I have just formatted and uploaded a few more of my already-published articles and I am thinking that they might be of particular interest to student and practising midwives and others directly involved in the care of women and babies, because, although some are now a few years old, several deal with practice-related issues that do not go out-of-date nearly as quickly as, say, systematic reviews 😉
Most of these articles were originally written for The Practising Midwife and we begin with The trusty toilet, which was the result of one of those weeks where I indulged in one of my favourite data collection methods; talking to midwives, whether on the phone, via email or (best of all) in person over a bottle of wine. This is a very simple article offering tips and ideas about the use of the great white birth chair in labour, and it was followed a couple of months later by a similar piece called ‘Twenty birthkit essentials‘, which is based not just on the contents of my own birthkit but also informed by my asking midwives experienced in home birth to share the secrets of their birthkits and reveal their lists of items which they might consider essential equipment but that might not be found in the labour ward cupboard.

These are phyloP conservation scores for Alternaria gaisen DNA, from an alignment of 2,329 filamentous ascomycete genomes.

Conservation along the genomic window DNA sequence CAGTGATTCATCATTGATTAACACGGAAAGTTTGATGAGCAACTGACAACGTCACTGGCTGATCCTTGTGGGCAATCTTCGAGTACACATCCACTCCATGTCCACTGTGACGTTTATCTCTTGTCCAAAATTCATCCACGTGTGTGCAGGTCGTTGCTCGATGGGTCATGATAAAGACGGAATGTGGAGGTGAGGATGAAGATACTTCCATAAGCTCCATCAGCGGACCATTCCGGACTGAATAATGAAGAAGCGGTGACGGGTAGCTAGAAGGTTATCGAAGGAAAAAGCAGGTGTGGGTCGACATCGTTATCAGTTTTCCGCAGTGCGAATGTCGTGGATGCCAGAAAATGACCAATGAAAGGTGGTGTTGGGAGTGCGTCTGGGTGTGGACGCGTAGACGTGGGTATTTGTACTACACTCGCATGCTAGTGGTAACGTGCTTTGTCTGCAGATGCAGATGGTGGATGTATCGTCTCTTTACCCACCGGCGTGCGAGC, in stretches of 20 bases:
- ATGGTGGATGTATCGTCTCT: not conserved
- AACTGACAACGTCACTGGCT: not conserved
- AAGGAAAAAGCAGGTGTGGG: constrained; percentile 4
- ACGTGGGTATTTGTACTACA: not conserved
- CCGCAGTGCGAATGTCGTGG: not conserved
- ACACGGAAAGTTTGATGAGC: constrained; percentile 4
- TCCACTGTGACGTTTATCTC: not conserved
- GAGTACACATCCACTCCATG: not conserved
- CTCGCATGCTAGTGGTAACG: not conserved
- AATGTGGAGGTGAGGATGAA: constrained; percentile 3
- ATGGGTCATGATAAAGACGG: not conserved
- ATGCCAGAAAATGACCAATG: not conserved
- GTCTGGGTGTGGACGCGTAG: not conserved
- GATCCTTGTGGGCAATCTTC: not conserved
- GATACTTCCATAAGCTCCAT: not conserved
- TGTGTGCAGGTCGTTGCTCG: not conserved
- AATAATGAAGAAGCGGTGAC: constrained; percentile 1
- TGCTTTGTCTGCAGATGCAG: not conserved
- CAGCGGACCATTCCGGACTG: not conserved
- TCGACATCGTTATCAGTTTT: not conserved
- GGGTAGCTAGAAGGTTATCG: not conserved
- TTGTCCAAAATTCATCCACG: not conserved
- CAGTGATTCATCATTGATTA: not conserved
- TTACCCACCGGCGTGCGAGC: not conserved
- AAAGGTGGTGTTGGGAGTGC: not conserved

In Nutrition and the wisdom of craving, I offered a few ideas for reflection about the messages that women are given about what they should and should not be eating. It is important to note that more research has been carried out since this was published and a former colleague of mine revisited some of the questions relating to chocolate last year (Cooper 2012), which then led to my writing an editorial called Citations chocolate and colons: what gets research read? But some of the more philosophical questions remain just as pertinent, and perhaps more so, given the increasing focus on monitoring women’s shape, weight and nutritional intake.
I hope you enjoy the articles; more will be coming very soon!
Cooper T (2012). Don’t get mad, get chocolate! A review of chocolate in pregnancy. Essentially MIDIRS 3(4):32-37